Down and out, out of a house to live in and down on our luck. We were returning to our old Oklahoma farm house after our wild goose chase to Colorado. I think we had lived in Colorado about two and a half years. When our Daddy was finally able to scrape enough money together to move on, we made it to the border of Oklahoma. The name of the town was Hollis. It was late fall and there was a cotton picking job. We found the most pathetic shack to live it, from the man that owned the cotton field. Part of the roof was missing and sand had blown in. Much effort was spent by Daddy, Ray and Cecil to shovel out as much sand as possible. It was the aftermath of the great sand storms that hit that area in the mid 1930’s. I think we shared the house with much of the sand, but we had beds and a table and stove. It was the fall of 1937. It was unseasonably warm because we were going bare foot on Christmas day. It started getting too cold after Christmas to live in a house without window panes and part of the roof missing, so we found another house. We moved into a very nice house across the street from the school, but that was short lived. We couldn't afford the rent so we moved into a one room cabin. It had a small wood cooking range which also provided what heat we had. There was room for two beds and a table. I think we had a couple orange crates to sit on. Our Mama was expecting a baby, not that it was discussed with us kids, but we were smart enough to know the big belly meant a baby was on board. People were just out and out weird in those days, to utter the word pregnancy was like a dirty word, and you never heard anybody say the word. The common words you heard were expecting or heavy with child. I like that one, it sort of tells it like it is. We had no clue when the big event would happen, so we just waited until it did. It finally did, on January 26, 1938, when we arrived home from school, we were greeted by a baby brother, already named Hollis Harmon, the name of the town and the county we were living in.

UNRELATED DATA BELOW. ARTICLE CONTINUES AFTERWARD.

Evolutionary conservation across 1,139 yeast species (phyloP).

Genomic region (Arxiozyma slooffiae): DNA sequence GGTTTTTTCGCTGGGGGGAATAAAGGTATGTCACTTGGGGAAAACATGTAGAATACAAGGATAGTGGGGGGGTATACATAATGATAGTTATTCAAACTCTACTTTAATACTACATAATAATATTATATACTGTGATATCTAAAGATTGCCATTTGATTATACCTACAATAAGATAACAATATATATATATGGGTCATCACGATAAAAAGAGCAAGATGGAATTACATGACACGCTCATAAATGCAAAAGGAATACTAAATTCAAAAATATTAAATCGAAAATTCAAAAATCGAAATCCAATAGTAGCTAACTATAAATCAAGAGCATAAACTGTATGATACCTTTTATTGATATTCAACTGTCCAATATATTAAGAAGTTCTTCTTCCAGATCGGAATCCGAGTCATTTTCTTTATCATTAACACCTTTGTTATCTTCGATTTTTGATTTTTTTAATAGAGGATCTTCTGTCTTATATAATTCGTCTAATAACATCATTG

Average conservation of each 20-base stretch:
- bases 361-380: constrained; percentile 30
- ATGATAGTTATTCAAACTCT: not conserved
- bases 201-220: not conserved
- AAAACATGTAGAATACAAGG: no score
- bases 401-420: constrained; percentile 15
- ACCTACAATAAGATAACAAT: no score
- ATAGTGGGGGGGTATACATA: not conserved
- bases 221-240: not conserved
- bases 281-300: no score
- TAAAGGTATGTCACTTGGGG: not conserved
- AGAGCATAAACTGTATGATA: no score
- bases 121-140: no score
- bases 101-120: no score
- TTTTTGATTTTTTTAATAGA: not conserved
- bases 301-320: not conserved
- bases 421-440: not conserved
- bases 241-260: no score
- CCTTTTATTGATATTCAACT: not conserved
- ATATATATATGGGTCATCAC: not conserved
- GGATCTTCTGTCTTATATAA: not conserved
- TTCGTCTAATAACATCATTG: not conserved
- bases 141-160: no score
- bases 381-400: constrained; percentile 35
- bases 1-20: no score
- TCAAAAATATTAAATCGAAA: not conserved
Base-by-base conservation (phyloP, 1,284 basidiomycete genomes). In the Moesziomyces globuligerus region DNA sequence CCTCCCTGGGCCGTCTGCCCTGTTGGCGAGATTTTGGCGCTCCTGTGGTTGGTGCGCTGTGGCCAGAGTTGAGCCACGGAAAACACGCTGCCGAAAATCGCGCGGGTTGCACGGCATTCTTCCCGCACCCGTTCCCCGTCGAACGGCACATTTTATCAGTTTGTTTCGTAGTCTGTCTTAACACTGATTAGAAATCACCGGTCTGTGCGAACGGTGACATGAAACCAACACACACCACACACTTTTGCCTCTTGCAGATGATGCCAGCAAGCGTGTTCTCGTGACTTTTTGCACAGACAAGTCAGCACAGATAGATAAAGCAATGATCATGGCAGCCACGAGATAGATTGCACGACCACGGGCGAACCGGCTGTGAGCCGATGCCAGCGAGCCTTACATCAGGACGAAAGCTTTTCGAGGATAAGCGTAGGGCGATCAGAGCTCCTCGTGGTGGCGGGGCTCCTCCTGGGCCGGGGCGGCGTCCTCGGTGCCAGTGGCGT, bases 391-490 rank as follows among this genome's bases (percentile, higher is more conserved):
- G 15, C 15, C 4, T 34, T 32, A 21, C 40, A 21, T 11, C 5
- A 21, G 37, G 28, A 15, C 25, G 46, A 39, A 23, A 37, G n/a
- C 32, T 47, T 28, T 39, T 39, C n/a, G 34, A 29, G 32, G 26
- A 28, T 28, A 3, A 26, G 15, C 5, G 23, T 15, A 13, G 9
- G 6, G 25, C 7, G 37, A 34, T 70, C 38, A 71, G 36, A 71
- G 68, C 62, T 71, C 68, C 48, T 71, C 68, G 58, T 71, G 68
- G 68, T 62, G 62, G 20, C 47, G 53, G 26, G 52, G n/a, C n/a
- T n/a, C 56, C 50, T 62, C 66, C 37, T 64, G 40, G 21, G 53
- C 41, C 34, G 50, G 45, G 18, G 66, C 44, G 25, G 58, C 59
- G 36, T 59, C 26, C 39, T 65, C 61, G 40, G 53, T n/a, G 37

We, the kids, thought that was about the dumbest name we had ever heard of so we immediately began calling him Sonny. That was what he was stuck with until he was old enough to go to school and the teachers got creative and renamed him Hollis again. I think we have all grown accustom to his name; however it has come up over the years as to how he acquired his name, after the city and county he was born in. I remember one time, as an adult, he was looking at an Oklahoma map and said, “Do you realize that if the folks had gone down the road another 25 miles, my name would be Altus Jackson. Daddy was getting a big hearty laugh out of that idea, when Mom said, "Too bad, we didn’t make it to Stillwater, we could have named you Stillwater Payne." The rest of us had a big hearty laugh at the thought of that title.
Hollis and Dar